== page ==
We find them, next morning, in the studio, where stands, leaning against an easel, the portrait (a full length) of Isabella, with curtains adjusted before it. The stage directions moreover inform us that “the back wall of the room is such as to form a natural ground for the picture.” While Angelo is occupied in retouching it, he is interrupted by the arrival of Tortesa with a guard, and is accused of having stolen the corpse from the sanctuary the lady, meanwhile, having stepped behind the curtains. The usurer insists upon seeing the painting, with a view of ascertaining whether any new touches had been put upon it which would argue an examination, post mortem, of those charms of neck and bosom which the living Isabella would not have unveiled. Resistance is vain the curtain is torn down. But, to the surprise of Angelo, the lady herself is discovered, “with her hands crossed on her breast, and her eyes fixed on the ground, standing motionless in the frame which had contained the picture.” The tableau, we are to believe, deceives Tortesa, who steps back to contemplate what he supposes to be the portrait of his betrothed. In the meantime the guards, having searched the house, find the veil which had been thrown over the imagined corpse in the sanctuary; and, upon this evidence, the artist is carried before the Duke. Here he is accused not only of sacrilege, but of the murder of Isabella, and is about to be condemned to death, when his mistress [column 2:] comes forward in person thus resigning herself to the usurer to save the life of her lover. But the nobler nature of Tortesa now breaks forth; and, smitten with admiration of the lady’s conduct, as well as convinced that her love for himself was feigned, he resigns her to Angelo although now feeling, and acknowledging for the first time, that a fervent love has, in his own bosom, assumed the place of that misanthropic ambition which had, hitherto, alone actuated him in seeking her hand. He, moreover, endows Isabella with the lands of her father Falcone. The lovers are thus made happy. The usurer weds Zippa and the curtains drops upon the promise of the Duke to honor the double nuptials with his presence.

The story, as we have given it, hangs far better together (Mr. Willis will pardon our modesty) and is altogether more easily comprehended, than in the words of the drama itself. We have really put the best face upon the matter, and presented the whole in the simplest and clearest light in our power. We mean to say that “Tortesa” partaking largely, in this respect, of the character of the drama of Cervantes and Calderon is overclouded, rendered misty, by a world of unnecessary and impertinent intrigue. It grieves us to see that this unjustifiable folly is getting again much into fashion. It was adopted by the Spanish Comedy, and is now imitated by us, with the idea of imparting action, “business,” vivacity. But vivacity, however, desirable, can be attained in many other ways, and is dearly purchased indeed, when the price is intelligibility. The truth is that the dicta of common sense are of universal application. Cant is its sworn enemy; and cant has never attained a more owl-like dignity than in the discussion of dramatic principle. A modern stage-censor is nothing if not a lofty contemner of all things simple an direct. He delights in mystery revels in mystification. He has transcendental notions concerning P. S. and O. P., and talks about stage-business and stage effect as if her were discussing the differential calculus, or the question of the author Junius, with the “historical doubts” about the man in the mask. For much of all this we are indebted to the somewhat over-profound criticism of Augustus William Schegel.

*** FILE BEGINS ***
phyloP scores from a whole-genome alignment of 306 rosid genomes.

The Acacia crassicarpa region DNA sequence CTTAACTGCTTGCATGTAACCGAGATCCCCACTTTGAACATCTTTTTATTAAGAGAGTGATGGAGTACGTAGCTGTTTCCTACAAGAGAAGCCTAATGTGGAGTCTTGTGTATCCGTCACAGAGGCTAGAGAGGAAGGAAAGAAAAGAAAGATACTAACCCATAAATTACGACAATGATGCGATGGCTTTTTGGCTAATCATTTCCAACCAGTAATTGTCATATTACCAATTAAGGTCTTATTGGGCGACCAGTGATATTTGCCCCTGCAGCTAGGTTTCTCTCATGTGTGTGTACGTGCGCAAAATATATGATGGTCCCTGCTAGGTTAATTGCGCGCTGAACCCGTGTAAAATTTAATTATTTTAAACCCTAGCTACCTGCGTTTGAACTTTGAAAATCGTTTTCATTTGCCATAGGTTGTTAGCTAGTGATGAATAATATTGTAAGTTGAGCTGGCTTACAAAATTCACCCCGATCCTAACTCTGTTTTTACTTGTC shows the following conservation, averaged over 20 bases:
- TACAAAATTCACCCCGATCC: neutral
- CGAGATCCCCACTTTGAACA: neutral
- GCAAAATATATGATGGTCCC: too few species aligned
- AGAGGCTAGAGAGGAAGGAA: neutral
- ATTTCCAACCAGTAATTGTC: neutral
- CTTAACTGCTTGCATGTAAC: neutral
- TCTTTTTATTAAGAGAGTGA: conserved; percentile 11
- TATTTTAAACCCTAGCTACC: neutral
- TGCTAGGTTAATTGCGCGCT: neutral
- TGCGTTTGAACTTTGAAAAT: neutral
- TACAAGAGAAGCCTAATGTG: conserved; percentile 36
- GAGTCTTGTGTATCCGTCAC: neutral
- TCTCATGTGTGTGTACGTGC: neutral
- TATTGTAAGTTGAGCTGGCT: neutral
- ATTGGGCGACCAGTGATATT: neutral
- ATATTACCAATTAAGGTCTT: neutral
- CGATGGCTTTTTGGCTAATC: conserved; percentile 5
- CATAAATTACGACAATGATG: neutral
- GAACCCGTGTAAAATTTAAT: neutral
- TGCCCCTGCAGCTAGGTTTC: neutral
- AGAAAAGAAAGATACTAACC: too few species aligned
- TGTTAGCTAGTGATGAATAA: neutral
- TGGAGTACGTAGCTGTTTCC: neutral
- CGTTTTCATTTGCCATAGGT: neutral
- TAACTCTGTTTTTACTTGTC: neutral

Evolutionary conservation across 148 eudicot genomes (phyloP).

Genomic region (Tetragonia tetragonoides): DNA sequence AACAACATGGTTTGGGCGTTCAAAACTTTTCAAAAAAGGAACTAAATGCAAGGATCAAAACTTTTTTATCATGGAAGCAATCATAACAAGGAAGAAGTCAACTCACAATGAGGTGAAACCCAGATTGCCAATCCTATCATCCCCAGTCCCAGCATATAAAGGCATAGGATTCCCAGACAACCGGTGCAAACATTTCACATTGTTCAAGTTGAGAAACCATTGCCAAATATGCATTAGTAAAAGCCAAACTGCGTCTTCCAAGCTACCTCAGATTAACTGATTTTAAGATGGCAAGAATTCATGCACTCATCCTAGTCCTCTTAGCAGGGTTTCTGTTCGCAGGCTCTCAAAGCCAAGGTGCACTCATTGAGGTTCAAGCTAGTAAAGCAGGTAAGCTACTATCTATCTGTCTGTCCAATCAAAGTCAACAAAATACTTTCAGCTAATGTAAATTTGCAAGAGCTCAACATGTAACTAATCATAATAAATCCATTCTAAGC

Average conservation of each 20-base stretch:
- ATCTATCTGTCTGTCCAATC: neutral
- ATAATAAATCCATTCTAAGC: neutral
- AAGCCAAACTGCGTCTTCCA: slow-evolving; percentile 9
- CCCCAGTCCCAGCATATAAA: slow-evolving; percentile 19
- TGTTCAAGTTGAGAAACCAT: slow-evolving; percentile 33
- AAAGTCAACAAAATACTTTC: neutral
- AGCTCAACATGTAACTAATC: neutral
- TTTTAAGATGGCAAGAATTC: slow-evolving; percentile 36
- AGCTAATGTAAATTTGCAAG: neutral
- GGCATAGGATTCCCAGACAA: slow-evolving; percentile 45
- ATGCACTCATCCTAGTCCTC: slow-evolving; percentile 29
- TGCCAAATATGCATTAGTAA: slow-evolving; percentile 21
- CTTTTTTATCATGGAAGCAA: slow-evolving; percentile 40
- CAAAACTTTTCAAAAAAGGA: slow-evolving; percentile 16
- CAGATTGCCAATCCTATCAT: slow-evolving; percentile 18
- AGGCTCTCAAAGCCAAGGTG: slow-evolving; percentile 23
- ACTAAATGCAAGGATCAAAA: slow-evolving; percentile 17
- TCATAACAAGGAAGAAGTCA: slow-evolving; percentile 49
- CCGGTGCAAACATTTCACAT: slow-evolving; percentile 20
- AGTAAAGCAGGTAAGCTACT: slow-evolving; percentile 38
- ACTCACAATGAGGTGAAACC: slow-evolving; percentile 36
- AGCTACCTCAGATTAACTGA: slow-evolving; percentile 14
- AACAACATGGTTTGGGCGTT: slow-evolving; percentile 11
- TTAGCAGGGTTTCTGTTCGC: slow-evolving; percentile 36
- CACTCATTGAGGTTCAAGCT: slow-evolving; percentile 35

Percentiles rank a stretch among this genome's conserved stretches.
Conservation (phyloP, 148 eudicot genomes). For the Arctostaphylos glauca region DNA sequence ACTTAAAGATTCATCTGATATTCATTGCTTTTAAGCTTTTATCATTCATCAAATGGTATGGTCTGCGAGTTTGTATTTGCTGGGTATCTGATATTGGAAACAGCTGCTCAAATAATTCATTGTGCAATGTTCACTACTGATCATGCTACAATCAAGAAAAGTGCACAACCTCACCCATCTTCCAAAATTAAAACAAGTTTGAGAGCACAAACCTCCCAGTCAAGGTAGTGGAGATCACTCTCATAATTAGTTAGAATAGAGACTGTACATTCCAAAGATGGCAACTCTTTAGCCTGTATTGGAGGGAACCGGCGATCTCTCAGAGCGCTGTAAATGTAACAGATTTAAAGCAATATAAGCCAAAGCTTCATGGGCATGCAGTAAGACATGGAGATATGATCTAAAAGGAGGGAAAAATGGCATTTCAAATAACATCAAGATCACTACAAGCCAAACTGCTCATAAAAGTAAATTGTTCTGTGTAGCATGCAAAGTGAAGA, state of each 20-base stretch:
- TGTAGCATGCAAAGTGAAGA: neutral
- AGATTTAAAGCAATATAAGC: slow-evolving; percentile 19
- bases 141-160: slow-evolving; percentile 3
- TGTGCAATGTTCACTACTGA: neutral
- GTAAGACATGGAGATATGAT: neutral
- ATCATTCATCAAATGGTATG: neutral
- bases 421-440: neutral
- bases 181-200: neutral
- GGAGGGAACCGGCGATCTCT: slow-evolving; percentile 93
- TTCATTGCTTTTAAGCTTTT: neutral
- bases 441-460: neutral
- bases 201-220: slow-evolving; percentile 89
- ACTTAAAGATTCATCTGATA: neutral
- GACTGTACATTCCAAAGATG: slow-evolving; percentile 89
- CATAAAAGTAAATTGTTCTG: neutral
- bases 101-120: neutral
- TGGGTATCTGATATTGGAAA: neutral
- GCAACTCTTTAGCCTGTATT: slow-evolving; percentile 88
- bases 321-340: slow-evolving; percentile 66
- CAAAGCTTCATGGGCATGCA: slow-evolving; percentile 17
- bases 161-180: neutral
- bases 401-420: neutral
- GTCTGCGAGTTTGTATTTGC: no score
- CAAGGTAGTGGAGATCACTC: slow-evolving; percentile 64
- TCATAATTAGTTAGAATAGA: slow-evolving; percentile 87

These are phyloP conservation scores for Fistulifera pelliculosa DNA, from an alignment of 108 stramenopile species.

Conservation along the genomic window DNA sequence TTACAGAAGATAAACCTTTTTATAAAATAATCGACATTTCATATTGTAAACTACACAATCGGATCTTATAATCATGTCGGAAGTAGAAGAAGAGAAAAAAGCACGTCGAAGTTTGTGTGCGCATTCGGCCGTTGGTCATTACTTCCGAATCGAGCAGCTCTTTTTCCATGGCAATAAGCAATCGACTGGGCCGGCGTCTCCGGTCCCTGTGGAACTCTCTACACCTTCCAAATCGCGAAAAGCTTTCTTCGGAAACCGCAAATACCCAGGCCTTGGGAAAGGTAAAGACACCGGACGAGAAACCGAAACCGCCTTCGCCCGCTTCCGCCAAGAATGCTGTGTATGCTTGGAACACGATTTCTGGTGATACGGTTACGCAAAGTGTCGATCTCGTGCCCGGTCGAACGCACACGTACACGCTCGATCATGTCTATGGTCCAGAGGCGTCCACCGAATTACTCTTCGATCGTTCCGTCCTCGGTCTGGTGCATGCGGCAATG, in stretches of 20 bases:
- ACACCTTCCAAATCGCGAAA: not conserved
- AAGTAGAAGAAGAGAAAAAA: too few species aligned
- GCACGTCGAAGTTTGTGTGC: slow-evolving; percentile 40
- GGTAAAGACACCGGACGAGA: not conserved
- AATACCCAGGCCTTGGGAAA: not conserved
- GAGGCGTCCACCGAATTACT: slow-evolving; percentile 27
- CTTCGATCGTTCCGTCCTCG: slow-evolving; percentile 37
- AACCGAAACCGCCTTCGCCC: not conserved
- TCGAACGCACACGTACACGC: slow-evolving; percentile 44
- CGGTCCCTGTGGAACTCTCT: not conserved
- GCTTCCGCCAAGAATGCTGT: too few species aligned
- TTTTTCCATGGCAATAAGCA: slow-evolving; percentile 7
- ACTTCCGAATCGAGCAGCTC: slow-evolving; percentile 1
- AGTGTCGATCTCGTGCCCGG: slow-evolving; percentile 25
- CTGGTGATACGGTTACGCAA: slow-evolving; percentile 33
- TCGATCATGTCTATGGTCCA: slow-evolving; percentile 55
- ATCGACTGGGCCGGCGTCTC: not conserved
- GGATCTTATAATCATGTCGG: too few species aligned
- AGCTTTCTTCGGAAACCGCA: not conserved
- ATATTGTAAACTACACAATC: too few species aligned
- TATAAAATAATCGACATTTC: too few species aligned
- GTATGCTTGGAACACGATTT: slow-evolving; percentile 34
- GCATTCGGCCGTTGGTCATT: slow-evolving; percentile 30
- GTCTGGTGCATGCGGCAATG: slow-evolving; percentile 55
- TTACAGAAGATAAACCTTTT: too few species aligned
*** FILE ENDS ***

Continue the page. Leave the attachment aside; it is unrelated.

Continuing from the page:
But touching this matter of intrigue. If, from its superabundance, we are compelled, even in the quiet and critical perusal of a play, to pause frequently, and reflect long to re-read passages over and over again, for the purpose of gathering their bearing upon the whole of maintaining in our mind a general connexion what can result but fatigue from the exertion? How then when we come to the representation when these passages, trifling perhaps in themselves, but important when considered in relation to the plot, and hurried and blurred over in the double-tongued enunciation of some miserable rantipole, or omitted altogether through the constitutional lapse of memory so peculiar to those lights of the age and stage, bedight (from being of no conceivable use) supernumeraries? For it will be borne in mind that these bits of intrigue (we use the term in the sense of the German critics) appertain generally, indeed altogether, to the afterthoughts [page 211:] of the drama to the underplots are met with, consequently, in the mouths of the lacquies and kitchen-wenches and are thus consigned to the tender mercies of those stella minores of the theatrical firmament, to whom we have made allusion. Of course we catch but an imperfect idea of what is going on before our eyes. Action after action ensues whose mystery we cannot unlock without the little key which these barbarians have thrown away and lost. Our weariness increases in proportion to the number of these embarrassments; and, if the play escapes damnation at all, it escapes in spite of that intrigue, to which, in nine cases out of ten, the author attributes his success, and which he will persist in valuing exactly in proportion to the misapplied labor it has cost.